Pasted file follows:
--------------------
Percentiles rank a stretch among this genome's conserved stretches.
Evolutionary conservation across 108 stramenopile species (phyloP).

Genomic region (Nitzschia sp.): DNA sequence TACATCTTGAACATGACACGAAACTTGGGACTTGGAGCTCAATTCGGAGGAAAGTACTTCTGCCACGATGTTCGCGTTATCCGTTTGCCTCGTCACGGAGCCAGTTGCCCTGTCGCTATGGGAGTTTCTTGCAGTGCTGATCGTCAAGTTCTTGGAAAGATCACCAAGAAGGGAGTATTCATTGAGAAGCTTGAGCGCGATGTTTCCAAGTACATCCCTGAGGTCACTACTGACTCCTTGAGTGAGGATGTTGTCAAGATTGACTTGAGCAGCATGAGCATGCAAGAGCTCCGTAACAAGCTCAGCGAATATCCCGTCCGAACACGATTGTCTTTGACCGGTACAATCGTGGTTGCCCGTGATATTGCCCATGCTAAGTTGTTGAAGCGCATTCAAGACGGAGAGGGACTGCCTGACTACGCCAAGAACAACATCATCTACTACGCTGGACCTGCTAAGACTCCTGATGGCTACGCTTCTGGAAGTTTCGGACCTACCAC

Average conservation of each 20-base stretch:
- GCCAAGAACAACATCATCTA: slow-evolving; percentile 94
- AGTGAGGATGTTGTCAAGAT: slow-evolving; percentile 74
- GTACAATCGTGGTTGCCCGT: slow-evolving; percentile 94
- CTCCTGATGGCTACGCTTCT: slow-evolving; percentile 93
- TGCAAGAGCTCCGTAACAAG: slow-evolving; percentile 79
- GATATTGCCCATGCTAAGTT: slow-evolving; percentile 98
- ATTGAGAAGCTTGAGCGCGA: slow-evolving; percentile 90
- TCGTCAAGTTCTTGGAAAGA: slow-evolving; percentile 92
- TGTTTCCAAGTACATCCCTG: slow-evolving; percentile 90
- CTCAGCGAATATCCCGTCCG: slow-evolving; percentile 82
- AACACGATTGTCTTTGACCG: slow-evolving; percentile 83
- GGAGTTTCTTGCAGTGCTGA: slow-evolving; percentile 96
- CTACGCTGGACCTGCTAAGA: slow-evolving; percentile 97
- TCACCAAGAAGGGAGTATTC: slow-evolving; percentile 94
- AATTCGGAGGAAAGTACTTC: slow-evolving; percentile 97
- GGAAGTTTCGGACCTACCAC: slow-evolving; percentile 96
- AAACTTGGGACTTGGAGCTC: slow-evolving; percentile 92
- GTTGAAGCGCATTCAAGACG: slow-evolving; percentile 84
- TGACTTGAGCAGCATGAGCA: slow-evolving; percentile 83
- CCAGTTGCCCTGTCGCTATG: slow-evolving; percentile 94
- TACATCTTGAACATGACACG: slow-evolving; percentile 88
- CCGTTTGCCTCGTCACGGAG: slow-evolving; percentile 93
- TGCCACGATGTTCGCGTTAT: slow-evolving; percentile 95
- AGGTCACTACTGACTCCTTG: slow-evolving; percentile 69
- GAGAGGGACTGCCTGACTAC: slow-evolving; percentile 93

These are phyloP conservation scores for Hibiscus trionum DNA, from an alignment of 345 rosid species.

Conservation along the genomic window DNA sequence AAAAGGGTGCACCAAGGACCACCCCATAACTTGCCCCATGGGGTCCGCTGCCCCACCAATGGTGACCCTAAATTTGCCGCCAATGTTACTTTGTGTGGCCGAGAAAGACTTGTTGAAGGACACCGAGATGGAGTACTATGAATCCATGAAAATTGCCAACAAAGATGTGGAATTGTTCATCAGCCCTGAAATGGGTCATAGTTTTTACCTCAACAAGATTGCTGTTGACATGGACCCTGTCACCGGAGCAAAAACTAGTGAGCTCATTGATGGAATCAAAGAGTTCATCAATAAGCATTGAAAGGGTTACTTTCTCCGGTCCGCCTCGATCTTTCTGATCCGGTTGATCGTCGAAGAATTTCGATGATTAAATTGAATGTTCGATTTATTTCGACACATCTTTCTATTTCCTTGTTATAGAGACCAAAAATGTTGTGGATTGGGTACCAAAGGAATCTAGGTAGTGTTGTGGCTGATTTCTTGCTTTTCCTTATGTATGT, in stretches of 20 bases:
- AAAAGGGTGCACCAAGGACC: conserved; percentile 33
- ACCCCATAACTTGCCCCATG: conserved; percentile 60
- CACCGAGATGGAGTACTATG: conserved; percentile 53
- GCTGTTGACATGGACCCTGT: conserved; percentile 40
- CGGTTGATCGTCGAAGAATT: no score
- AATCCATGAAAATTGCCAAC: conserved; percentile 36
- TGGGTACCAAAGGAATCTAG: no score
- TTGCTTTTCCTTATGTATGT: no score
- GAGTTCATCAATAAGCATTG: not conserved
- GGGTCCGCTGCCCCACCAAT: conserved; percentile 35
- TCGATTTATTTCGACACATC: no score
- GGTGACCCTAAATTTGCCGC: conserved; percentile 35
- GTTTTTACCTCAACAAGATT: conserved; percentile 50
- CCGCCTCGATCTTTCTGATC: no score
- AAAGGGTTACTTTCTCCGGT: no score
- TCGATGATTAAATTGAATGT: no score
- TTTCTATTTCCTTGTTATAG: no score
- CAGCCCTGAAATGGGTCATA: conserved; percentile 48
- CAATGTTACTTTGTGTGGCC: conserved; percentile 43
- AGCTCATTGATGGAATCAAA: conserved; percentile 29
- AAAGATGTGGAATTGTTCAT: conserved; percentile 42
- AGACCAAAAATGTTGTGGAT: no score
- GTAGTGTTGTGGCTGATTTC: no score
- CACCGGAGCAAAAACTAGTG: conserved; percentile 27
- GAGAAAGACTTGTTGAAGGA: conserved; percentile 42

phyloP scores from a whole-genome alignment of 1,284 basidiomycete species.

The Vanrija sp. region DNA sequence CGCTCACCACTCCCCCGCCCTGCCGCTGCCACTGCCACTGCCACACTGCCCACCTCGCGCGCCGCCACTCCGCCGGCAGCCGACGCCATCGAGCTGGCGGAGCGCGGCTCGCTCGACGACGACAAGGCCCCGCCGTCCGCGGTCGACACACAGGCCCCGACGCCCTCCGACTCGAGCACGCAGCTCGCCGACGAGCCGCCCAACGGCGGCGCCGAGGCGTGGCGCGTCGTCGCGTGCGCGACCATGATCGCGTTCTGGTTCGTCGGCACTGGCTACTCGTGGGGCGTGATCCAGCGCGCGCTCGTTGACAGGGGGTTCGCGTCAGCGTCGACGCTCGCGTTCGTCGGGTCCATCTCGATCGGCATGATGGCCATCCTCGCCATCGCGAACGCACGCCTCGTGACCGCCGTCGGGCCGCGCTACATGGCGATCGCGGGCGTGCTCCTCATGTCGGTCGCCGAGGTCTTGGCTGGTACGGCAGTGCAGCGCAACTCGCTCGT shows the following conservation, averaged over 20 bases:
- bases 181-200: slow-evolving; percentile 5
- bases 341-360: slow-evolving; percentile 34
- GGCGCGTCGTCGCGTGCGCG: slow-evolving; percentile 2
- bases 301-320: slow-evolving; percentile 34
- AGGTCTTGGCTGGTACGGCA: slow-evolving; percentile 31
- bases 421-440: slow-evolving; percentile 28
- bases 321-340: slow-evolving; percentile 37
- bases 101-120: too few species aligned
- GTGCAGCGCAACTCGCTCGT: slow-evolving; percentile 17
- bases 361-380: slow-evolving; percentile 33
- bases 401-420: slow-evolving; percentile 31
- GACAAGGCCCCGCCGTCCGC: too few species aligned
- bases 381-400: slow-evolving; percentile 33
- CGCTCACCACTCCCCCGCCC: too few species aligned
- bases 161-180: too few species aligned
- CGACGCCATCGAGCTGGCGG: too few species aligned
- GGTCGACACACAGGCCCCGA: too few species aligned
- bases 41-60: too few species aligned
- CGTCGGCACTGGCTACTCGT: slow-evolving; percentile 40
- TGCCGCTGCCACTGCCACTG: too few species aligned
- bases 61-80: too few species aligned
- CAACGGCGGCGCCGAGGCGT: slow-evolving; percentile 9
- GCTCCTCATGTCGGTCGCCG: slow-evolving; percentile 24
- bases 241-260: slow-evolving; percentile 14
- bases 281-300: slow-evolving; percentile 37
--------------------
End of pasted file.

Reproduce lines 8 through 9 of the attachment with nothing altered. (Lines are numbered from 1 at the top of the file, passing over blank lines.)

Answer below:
- CTCCTGATGGCTACGCTTCT: slow-evolving; percentile 93
- TGCAAGAGCTCCGTAACAAG: slow-evolving; percentile 79